Grewal and Levy, 1e

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Marketing
Chapter 15
Supply Chain
Management
Dhruv Grewal
Michael Levy
McGraw-Hill/Irwin
Copyright © 2008 by the McGraw-Hill Companies, Inc. All rights reserved.
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Zara
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Differentiates itself by owning
the majority of their stores
Produces a majority of its
own clothes
Makes over 40% of its own
fabric
Operates a worldwide
distribution network
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Supply Chain Management
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Supply Chain, Marketing Channels, and
Logistics are Related
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Marketing channel
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Logistics management
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Similar but different
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Supply Chains Add Value
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Supply Chains Streamline Distribution
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Reduce number of transactions
Increase value for consumers
More efficient and effective
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Test Your Knowledge
One expensive solution firms used in the past to reduce
distribution time was to _______________.
A)
hire their own truckers
B)
make several small shipments every day
C)
reduce inventory
D)
stockpile inventory
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Supply Chain Management Affects
Marketing
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Fulfilling delivery promises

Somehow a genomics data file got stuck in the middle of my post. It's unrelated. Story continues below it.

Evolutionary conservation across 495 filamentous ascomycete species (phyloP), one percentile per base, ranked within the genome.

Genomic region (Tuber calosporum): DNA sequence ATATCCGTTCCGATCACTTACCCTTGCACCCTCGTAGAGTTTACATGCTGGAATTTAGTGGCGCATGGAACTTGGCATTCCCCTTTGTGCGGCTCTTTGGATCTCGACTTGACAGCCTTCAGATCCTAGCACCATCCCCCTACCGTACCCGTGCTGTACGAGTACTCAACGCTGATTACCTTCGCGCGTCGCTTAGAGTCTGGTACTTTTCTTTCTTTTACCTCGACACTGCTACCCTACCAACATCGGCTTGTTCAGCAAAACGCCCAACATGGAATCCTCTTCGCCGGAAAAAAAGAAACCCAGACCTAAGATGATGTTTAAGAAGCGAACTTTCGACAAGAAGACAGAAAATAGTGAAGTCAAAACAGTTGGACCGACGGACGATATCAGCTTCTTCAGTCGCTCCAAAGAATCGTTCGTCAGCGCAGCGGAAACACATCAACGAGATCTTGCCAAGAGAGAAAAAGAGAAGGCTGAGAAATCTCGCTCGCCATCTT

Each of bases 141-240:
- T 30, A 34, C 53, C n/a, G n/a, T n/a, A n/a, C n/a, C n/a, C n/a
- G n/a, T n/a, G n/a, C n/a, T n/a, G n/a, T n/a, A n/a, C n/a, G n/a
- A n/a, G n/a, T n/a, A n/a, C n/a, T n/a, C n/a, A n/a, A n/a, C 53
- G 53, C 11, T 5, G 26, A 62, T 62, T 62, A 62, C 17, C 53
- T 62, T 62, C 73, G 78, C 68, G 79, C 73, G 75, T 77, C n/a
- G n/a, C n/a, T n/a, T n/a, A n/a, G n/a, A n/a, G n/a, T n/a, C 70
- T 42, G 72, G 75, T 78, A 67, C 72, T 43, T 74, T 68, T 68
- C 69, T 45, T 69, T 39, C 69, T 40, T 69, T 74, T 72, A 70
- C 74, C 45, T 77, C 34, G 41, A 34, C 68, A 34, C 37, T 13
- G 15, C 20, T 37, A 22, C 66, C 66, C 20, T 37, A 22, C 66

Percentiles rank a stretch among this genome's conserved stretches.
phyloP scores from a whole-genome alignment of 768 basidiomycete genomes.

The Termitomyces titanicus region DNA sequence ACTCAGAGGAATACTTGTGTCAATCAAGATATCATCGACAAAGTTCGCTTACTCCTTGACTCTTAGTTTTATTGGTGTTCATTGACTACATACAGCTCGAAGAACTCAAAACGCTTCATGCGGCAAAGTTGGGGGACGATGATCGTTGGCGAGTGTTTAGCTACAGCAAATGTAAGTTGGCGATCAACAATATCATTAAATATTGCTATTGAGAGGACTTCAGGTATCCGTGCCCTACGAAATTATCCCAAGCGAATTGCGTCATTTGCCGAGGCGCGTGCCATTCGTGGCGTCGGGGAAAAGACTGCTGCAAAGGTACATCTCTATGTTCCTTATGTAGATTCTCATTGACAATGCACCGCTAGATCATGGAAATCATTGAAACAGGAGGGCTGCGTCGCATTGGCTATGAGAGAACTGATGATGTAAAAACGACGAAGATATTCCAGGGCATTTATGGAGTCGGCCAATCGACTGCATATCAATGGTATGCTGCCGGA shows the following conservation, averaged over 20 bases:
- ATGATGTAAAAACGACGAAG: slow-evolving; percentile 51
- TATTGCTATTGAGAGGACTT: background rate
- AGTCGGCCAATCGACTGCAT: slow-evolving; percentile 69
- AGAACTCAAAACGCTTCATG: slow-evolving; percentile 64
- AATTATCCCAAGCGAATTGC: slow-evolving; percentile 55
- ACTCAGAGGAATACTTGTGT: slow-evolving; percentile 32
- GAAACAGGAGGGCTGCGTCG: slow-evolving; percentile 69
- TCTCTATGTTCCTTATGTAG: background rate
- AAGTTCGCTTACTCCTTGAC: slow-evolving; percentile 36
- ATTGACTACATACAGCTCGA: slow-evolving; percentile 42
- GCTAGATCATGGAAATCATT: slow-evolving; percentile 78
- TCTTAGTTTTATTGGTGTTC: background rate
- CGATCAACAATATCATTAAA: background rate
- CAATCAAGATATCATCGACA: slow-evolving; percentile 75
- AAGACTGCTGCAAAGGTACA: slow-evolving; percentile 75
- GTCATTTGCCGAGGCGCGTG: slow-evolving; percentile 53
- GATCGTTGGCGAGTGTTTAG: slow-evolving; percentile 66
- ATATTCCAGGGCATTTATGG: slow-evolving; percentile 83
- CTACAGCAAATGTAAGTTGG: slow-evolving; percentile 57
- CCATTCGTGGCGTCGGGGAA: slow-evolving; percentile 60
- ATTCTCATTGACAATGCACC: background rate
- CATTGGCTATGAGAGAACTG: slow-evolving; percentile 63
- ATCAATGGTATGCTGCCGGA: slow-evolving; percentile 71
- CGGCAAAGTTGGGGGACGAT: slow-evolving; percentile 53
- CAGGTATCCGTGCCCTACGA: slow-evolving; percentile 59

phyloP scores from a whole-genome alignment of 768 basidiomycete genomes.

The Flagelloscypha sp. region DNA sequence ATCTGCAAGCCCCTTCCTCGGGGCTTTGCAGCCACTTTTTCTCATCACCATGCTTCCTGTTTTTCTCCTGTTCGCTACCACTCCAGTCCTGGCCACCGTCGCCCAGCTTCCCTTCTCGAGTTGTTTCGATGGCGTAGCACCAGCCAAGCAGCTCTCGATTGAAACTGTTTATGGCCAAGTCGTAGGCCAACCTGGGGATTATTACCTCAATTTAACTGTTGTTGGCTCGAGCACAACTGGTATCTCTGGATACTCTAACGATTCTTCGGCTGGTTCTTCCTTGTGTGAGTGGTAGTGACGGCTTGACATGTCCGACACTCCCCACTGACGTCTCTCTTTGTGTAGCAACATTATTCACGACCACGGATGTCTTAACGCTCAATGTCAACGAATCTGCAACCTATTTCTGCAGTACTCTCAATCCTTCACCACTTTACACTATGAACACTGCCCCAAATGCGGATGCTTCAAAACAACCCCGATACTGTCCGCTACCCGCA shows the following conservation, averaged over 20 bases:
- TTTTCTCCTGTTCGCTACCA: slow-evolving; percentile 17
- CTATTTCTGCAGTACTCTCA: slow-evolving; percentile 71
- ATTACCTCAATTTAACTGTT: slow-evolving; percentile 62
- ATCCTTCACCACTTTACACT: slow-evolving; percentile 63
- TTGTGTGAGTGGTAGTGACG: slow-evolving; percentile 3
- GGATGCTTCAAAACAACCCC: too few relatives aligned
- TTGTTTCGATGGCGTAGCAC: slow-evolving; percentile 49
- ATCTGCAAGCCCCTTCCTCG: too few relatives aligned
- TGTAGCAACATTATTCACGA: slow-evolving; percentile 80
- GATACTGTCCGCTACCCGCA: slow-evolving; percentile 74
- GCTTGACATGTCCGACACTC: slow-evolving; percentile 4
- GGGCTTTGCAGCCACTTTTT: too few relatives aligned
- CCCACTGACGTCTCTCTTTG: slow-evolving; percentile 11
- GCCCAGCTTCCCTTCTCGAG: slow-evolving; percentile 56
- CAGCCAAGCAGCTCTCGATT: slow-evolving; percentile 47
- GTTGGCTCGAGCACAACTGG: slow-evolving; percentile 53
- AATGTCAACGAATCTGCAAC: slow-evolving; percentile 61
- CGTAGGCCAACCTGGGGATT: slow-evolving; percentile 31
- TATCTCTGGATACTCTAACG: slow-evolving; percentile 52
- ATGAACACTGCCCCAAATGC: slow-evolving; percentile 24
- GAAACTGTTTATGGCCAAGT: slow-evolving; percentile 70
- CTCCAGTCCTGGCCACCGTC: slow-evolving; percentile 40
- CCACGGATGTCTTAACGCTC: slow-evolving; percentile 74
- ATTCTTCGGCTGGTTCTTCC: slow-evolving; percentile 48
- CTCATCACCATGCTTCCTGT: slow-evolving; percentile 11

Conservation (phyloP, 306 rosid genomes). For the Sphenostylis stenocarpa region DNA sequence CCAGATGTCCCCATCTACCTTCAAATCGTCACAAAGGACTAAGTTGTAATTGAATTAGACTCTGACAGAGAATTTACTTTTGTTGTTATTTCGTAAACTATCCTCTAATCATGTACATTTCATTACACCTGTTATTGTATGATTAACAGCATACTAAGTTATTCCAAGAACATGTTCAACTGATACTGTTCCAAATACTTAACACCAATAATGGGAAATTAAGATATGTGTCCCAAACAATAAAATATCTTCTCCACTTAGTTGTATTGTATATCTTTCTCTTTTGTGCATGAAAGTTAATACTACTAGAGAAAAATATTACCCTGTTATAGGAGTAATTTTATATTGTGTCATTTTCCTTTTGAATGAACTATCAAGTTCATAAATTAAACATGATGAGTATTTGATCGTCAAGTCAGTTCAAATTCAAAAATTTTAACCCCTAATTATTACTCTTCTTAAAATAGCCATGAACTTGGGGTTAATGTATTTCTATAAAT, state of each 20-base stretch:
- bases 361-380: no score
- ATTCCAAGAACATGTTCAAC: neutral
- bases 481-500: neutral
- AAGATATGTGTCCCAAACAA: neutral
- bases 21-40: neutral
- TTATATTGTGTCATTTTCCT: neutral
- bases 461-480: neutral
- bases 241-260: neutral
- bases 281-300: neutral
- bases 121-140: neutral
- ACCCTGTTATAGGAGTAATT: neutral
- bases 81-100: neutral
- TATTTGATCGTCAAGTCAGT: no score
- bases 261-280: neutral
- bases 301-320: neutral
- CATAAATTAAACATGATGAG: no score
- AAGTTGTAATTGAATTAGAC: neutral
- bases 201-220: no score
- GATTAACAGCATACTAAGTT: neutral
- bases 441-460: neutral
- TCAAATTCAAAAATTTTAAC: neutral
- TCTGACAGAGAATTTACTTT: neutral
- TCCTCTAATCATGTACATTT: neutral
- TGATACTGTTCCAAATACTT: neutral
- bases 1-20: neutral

Meeting customer
expectations
Reliant on an efficient
supply chain
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Volvo Meeting Expectations
Developing a system that lets
customers know exactly when
their car will be delivered
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Case in Point: Volvo Logistics
Challenge
To coordinate all systems so that
exact delivery days can be issues
when an order is placed.
Answer
Using EDI to create “4D” the world’s
first distribution system that is totally
integrated with order and production
systems. Matches production with
programmed distribution routes.
Results
Targeted at 98% reliability. Improved
customer satisfaction and loyalty.
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Making Information Flow
Flow 1 (Customer to Store)
Flow 2 (Store to Buyer)
Flow 3 (Store to Manufacturer)
Flow 4 (Store to Manufacturer)
Flow 5 (Store to Distribution Center)
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Information Flows
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Electronic Data Interchange
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Advanced shipping notice
Intranet
Extranet
CPFR
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Test Your Knowledge
Why is it crucial for marketers to understand the information
flows through the supply chain?
A)
This ensures the timely delivery of goods.
B)
This ensures that customers find the goods they
desire in the store ready for purchase.
C)
This ensures that the manufacture is aware of
potential stock outs and other issues at the retail
level.
D)
All of these choices are correct.
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Making Merchandise Flow
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Inbound Transportation
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Dispatcher coordinates
deliveries
Manufacturer may pay
transportation expenses
Or retailers negotiate directly
with trucking companies and
pay expenses.
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Receiving and Checking
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Receiving
–
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Checking
–
–
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Arrival receipt
Undamaged
Ordered = received
Radio Frequency Distribution